The Curious Incident of the Dog in the Nighttime by Mark Haddon is actually a reread for me. And it was just as good, if not better than the first.
It's a book about Christopher, a young boy trying to figure out life. Although I don't think the book ever directly specifies his disorder, Christopher falls somewhere on the high functioning side of the Autism Spectrum. He doesn't relate well to people, has a really hard time understanding facial expressions beyond happy and sad, does not do well with change or being touched, and is highly intelligent, especially proficient in math and science.
Watching the world through Christopher's eyes is so incredibly interesting, as is listening to his inner commentary. He is very matter of fact, likes dealing in absolute truths and doesn't understand emotion. When most people think of love, more than anything else, it's a feeling. It's nearly impossible to define, because everyone experiences it differently, and there are so many different kinds of love. But for Christopher, love is a very specific thing. For him, "loving someone is helping them when they get into trouble, and looking after them, and telling them the truth... " (pg 87)
Christopher's voice throughout the book is very unique. I've never read another book like it. Christopher does not like lies and he always tells the truth. Lies are just too complicated. He also doesn't understand social norms or nuances, which means we get some very interesting commentary, and Christopher points out many things that people would normally never say aloud. It's a book that made me chuckle to myself more than once. I feel a little bad laughing at it, because Christopher is not trying to be funny. But his deadpan delivery is just... funny. It's a little like watching someone fall down. You feel terrible because your impulse is to laugh, but there is just nothing you can do to stop it... It's awkwardly funny.
As a book in general, the story itself is not really that awesome. What makes the book worth reading is Christopher. He is the one writing the book, as an assignment for class, and he decides to write about something true, because he doesn't like lies. When he discovers his neighbor's dog dead in her yard, he decides to write a mystery and try to figure out who killed Wellington. He wants to write a mystery because it's the only kind of fiction he likes to read (fiction feels too much like lying).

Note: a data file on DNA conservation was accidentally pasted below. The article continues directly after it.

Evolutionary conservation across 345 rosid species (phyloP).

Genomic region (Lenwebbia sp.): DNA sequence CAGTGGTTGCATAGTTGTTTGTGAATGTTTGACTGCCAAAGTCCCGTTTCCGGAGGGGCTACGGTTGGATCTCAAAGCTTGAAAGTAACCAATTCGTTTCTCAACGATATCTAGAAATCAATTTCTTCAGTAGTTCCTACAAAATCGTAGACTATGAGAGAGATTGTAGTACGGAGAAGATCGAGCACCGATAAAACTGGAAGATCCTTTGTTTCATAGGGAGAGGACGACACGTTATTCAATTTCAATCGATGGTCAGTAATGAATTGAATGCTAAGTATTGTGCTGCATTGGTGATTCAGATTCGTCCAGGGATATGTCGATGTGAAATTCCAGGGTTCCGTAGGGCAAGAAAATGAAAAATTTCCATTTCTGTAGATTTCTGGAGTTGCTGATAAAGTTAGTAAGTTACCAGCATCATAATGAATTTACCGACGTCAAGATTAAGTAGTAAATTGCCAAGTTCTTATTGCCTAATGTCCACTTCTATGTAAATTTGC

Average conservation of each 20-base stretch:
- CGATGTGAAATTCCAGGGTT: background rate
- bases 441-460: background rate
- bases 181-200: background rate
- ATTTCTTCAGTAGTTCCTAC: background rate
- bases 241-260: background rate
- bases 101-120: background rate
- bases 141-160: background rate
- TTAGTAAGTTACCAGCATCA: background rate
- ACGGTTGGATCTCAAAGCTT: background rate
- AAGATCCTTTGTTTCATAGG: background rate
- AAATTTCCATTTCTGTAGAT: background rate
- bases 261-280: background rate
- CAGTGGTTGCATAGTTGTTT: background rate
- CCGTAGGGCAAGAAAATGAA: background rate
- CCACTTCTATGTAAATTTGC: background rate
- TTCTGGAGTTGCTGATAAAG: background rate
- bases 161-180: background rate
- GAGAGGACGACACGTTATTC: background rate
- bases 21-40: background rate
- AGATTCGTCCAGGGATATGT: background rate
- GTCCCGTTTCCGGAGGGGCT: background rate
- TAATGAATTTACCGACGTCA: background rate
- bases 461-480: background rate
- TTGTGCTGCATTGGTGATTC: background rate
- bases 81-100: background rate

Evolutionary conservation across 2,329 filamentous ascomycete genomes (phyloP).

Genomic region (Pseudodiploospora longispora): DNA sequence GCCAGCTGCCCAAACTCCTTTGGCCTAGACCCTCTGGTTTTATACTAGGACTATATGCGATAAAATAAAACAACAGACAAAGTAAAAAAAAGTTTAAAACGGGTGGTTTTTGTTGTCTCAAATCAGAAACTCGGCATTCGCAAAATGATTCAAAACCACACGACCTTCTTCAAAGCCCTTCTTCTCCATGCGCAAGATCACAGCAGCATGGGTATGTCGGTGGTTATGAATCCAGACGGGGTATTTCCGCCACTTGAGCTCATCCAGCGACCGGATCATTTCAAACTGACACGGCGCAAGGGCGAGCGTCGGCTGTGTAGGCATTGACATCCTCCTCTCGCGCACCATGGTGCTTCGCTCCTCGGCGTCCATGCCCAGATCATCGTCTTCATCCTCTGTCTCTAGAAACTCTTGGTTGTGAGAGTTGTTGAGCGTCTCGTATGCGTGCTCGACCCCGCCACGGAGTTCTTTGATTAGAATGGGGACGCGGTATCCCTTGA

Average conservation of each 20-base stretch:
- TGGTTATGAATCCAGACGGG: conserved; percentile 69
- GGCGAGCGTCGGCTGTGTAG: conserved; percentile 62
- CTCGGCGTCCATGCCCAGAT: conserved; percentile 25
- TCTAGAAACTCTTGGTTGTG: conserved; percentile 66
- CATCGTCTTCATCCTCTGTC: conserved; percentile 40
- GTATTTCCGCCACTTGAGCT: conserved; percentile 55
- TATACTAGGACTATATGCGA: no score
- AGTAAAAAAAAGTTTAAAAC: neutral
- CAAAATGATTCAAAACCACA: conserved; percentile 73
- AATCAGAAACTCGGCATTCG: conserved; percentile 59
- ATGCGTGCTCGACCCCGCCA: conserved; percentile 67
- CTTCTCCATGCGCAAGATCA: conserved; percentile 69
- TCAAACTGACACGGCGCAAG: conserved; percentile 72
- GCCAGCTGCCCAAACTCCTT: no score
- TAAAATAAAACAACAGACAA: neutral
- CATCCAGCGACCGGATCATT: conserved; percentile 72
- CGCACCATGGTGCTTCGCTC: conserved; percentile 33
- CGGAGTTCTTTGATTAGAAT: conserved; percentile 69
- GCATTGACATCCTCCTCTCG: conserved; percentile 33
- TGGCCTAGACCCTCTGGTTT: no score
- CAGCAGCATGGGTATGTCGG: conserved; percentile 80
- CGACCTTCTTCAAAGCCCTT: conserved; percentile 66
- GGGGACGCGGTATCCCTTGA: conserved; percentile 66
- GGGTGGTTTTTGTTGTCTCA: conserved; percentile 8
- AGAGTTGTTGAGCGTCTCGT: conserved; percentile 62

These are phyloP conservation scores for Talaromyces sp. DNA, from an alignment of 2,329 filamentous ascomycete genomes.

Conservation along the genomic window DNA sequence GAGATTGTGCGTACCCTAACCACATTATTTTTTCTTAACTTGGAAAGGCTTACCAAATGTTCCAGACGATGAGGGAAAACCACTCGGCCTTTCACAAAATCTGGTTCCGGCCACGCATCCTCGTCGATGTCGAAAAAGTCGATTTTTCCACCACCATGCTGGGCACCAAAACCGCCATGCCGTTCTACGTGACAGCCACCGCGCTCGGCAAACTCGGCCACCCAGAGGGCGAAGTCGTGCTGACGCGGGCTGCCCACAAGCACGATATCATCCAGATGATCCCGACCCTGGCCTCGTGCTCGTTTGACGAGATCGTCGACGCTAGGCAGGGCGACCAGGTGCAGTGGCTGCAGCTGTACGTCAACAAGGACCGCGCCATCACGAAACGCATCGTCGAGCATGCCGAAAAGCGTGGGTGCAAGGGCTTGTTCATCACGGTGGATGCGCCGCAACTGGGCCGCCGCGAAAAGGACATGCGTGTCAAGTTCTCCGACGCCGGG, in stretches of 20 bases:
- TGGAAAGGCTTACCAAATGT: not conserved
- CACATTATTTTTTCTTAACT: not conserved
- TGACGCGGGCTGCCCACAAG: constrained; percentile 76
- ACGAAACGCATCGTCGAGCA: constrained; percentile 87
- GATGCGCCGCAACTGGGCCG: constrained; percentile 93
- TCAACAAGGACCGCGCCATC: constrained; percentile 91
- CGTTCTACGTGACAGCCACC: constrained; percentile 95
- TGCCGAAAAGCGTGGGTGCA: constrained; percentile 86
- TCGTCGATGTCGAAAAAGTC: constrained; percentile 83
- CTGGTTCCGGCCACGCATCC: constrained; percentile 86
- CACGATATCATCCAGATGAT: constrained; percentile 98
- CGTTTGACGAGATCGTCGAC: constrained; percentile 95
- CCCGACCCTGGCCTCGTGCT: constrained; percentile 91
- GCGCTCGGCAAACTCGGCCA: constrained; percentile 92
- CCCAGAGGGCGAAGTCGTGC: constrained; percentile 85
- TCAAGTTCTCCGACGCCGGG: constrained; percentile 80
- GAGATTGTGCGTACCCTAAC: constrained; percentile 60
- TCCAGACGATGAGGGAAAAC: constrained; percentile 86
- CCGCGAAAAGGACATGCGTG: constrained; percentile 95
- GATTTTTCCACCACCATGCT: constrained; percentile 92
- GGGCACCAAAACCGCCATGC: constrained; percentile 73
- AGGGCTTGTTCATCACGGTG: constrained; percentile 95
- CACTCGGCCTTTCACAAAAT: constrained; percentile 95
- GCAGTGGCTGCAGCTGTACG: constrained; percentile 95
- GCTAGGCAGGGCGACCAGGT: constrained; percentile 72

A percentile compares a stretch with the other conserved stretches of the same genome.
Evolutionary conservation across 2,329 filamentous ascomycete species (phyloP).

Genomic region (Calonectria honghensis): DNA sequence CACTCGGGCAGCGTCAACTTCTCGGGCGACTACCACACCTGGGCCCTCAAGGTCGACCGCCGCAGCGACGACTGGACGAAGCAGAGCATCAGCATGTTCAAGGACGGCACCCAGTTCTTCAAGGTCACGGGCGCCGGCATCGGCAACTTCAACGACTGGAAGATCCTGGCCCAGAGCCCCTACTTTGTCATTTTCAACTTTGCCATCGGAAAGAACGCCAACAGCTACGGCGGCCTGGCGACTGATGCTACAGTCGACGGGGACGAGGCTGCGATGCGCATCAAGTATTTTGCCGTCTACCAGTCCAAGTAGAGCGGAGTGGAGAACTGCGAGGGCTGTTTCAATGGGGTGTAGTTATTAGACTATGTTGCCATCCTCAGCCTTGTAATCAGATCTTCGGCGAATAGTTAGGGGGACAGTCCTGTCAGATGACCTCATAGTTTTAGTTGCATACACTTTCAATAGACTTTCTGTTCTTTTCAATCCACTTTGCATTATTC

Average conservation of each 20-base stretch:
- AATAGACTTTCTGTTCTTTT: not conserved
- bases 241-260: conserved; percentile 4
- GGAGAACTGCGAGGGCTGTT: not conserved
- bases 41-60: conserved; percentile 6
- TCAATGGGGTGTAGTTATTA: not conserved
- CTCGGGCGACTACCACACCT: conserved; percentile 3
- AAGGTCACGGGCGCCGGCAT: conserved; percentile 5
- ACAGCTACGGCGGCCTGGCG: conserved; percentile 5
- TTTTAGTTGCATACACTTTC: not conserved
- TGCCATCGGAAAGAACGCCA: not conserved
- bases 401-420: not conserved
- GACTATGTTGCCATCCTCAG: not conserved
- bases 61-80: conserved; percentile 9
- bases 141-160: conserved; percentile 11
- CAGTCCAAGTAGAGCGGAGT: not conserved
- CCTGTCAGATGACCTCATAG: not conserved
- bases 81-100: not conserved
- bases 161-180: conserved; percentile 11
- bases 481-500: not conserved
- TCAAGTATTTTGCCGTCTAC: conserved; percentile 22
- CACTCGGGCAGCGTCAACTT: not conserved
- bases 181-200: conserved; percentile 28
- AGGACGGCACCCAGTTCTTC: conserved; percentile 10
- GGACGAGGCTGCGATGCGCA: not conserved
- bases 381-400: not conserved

Christopher lives with his dad, because his mom died a few years ago and his dad tries really hard to be what Christopher needs, to be able to help him and give him the best care and attention possible. It's obvious, that although he does make mistakes (some really big ones, actually) that he really and genuinely does care about his son. That kind of love, even if Christopher doesn't really get it, is strong and there are moments in the book where you can very nearly touch it.
There might be some inaccuracies here, in Haddon's portrayal of an autistic boy. I am not well enough studied to be able to tell you if it is perfectly accurate or not, although it does follow what I understand of the disorder. So, don't go using this as a way of saying — Yes. I now know all there is to know about life with autism. But do use it as a way to learn a little more about your world, and to learn a little bit about what it might be like to be living in a world not meant for people who think like you. It would be a challenge, every single day. So remember that. Take that into consideration. And maybe use this book as a reason to start paying more attention to your surroundings, to the people around you. Use it as a way to realize that there are different ways to view the world, different ways to see, but that doesn't make them right or wrong, just different.
This is a book that I highly, highly recommend. To pretty much everyone. There are things in this book that I think everyone could stand to learn, could benefit from taking a look at. So why don't you give it a try. It just might expand the way you view your world. And really, that's a good thing.